I’m making no promises that I won’t watch any Major League Baseball.
I just can’t.
Tuesday at 5 p.m. was supposed to be the deadline for the Players Union to accept conditions to return to play for what looks to be a 60-game season as set forth by MLB Commissioner Rob Manfred after both sides failed to come away with an agreement.
An absence of an agreement gave Manfred the power to move forward, with Spring Training 2 starting as early as July 1.
Many fans have decried both sides as being greedy and stupid and unable to see the damage they are doing to the sport when it can at least afford for that to happen. They’re not wrong.
It’s been very frustrating watching both sides go through the public negotiations, but really, why are we surprised? As independent thinker Trevor Bauer of the Cincinnati Reds said in as many words, there’s probably going to be a big fight after 2021 with a new Collective Bargaining Agreement up for renewal, and this is an awful time to start that big fight.
He’s right too.
I have no interest in taking sides on any of this, but from a Pirates fan perspective, what do we really want to come out of this? Media colleague DeJan Kovacevic has been very, very clear on what the Pirates and their loyal fanbase should want:
A salary cap.
We can bark all we want — and be correct in doing so — about how pathetic the Pirates are when it has come to … well, anything, regarding running a Major League Baseball team on personnel and player development. Cheap? Yeah, probably that too.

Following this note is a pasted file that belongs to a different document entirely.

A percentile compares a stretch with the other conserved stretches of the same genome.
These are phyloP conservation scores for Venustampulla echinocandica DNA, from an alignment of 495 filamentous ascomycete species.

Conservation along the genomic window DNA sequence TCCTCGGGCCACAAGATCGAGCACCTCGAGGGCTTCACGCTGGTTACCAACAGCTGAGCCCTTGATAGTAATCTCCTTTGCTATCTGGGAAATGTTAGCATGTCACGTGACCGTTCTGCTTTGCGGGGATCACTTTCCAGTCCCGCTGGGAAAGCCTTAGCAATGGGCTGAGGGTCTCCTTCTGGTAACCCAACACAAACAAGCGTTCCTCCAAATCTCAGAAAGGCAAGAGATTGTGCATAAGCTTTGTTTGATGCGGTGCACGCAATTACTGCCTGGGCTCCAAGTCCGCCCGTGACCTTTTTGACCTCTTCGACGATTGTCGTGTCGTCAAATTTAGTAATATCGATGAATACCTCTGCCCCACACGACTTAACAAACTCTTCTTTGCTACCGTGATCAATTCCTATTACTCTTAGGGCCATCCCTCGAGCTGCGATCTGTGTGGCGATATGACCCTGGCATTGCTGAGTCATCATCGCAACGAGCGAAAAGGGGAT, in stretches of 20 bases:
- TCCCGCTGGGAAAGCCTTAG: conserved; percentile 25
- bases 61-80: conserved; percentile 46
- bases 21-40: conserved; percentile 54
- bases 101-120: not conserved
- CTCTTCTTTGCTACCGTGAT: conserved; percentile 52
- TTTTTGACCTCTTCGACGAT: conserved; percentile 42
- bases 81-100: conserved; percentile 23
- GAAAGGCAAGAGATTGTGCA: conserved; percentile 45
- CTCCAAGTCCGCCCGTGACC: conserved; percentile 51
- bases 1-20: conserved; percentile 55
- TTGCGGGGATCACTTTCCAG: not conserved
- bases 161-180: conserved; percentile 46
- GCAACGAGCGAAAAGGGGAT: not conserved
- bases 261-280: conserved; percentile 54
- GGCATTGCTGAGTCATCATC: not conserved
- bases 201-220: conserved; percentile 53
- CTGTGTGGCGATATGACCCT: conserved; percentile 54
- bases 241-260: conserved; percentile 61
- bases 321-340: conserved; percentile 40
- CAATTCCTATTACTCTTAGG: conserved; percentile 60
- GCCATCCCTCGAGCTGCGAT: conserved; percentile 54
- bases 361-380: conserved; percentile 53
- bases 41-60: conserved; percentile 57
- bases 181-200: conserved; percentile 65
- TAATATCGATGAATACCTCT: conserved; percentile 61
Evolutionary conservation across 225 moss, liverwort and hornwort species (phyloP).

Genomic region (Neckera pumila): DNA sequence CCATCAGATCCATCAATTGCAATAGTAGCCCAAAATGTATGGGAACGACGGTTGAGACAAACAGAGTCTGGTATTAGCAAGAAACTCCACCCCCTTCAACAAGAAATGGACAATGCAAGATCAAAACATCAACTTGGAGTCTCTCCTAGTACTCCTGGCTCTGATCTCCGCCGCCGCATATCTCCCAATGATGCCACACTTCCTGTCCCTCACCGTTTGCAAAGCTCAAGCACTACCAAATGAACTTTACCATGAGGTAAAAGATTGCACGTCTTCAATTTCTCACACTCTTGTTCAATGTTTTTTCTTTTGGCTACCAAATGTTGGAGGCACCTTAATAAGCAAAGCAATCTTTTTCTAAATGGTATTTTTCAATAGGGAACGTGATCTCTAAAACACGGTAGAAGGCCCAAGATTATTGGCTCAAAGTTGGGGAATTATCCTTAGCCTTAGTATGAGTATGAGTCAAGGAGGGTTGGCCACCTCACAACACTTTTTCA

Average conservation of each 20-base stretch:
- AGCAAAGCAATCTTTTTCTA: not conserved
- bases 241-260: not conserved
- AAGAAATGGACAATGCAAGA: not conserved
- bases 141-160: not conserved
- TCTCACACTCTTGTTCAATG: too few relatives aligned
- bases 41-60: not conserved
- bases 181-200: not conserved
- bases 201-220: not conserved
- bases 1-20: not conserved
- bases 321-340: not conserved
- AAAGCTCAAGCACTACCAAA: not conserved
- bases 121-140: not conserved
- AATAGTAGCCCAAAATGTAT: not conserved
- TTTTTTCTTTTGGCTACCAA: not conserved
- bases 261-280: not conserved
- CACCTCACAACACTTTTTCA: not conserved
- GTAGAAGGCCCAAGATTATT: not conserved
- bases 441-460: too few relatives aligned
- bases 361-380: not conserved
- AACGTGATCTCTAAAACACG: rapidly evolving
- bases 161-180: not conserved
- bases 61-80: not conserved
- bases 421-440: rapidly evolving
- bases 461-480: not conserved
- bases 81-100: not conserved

But here’s the deal about the money. One cannot criticize the supposed ineptitude of the Pirates front office without acknowledging a percentage of the problem is beyond their control. They simply cannot outspend most teams, nor can they make any mistakes with a big contract.
The Los Angeles Angels had four players scheduled to make — in a normal season — over $21 million this year with Mike Trout, Anthony Rendon, Albert Pujols and Justin Upton totaling about $113 million. Four players. The Pirates projected payroll this year? Around $60 million. For the whole roster.
You can call the Pirates cheap and probably be right. But where’s the line that separates cheap from stupid or even not cheap? And does it even matter?
A salary cap not only limits how much money teams are allowed to spend, but forces teams to spend a minimum of a certain about that isn’t much less, in the scheme of things, than the upper limit of the cap.
So with a salary cap, you could reason that Pirates fans might not have ever known who Bob Nutting really is. Ineptitude is always possible despite a salary cap as certain NFL or NBA teams have proven. A salary cap was something that many felt wouldn’t come unless the league, or any league, was in financial trouble. Well, the NBA and NHL got to that point in their histories and they have caps, and are somewhat better for it.
A salary cap, isn’t communism or socialism, it’s leveling the playing field and, get this, might usher in a relationship where both sides work together for the greater good to promote the game in places where it needs promoted, like smaller markets whose payrolls rival some big market teams’ double-play combo.
Well, here we are baseball. What’s next? I’m not convinced the owners are sold out for a salary cap initiative. There are a handful of teams who benefit greatly from having a huge margin of error advantage. They can afford a bad signing or three.
The Pirates cannot, even when a 100 percent capable front-office is running the show. This one might be, but we don’t know. They haven’t played yet!
Thankfully, I have 150 previous years of baseball to fall back on when I look for baseball entertainment.
And please read the Ossee Shrecongost (or Shreckengost) story in this edition. It’s a fascinating look at the turn of the 20th century and how baseball was played. And next week, make sure you read about one of the greatest games ever played. And yes, Mr. Shreckengost was right in the middle of it.
Rich Rhoades is the sports editor of the Leader-Vindicator and the Jeffersonian Democrat in Brookville. E-mail: firstname.lastname@example.org. Follow on Twitter @TheSkinny1969.